Coronary artery disease is a complex cardiovascular disease involving an interplay of genetic and environmental influences over a lifetime. Although considerable progress has been made in understanding lifestyle risk factors, genetic factors identified from genome-wide association studies may capture additional hidden risk undetected by traditional clinical tests. These genetic discoveries have highlighted many candidate genes and pathways dysregulated in the vessel wall, including those involving smooth muscle cell phenotypic modulation and injury responses. Here, we summarize experimental evidence for a few genome-wide significant loci supporting their roles in smooth muscle cell biology and disease. We also discuss molecular quantitative trait locus mapping as a powerful discovery and fine-mapping approach applied to smooth muscle cell and coronary artery disease-relevant tissues. We emphasize the critical need for alternative genetic strategies, including cis/trans-regulatory network analysis, genome editing, and perturbations, as well as single-cell sequencing in smooth muscle cell tissues and model organisms, under both normal and disease states. By integrating multiple experimental and analytical modalities, these multidimensional datasets should improve the interpretation of coronary artery disease genome-wide association studies and molecular quantitative trait locus signals and inform candidate targets for therapeutic intervention or risk prediction.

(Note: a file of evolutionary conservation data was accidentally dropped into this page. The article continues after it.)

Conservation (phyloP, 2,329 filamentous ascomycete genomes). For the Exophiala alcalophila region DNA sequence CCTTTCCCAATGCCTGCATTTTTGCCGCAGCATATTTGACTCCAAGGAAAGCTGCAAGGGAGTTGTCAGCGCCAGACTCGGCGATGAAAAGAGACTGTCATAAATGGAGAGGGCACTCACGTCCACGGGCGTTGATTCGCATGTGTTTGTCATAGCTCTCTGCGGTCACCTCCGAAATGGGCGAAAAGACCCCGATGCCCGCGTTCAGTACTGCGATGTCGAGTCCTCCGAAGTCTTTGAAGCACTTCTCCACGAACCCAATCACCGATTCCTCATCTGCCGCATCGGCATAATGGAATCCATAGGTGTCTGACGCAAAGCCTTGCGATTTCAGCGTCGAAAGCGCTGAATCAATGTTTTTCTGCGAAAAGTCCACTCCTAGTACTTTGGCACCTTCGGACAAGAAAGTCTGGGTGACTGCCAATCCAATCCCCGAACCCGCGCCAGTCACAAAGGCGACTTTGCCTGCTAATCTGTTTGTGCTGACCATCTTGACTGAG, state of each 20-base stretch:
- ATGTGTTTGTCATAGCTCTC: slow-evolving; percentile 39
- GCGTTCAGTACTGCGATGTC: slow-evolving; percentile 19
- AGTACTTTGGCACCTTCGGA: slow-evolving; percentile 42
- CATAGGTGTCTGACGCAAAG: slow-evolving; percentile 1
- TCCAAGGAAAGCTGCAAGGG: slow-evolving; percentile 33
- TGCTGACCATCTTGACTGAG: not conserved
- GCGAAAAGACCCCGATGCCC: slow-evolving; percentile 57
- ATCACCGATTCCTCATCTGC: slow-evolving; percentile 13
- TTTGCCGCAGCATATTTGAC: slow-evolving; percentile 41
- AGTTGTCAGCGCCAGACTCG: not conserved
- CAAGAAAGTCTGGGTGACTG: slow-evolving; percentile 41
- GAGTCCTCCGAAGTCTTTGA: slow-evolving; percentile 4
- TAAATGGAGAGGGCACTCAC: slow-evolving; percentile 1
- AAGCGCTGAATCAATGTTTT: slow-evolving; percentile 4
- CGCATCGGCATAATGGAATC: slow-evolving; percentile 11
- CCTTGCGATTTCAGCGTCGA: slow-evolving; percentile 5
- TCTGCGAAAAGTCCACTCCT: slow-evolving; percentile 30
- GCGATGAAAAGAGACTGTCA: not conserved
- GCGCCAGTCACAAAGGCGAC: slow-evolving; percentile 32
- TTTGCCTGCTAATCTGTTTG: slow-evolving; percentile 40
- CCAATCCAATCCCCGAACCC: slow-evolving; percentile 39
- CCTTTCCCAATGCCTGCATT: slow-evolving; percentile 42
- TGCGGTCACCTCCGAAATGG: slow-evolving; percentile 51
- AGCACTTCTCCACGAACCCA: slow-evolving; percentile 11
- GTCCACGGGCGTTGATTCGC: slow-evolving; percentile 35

Keywords: coronary artery disease; gene editing; genome-wide association study; quantitative trait loci; risk factors; vascular smooth muscle cells.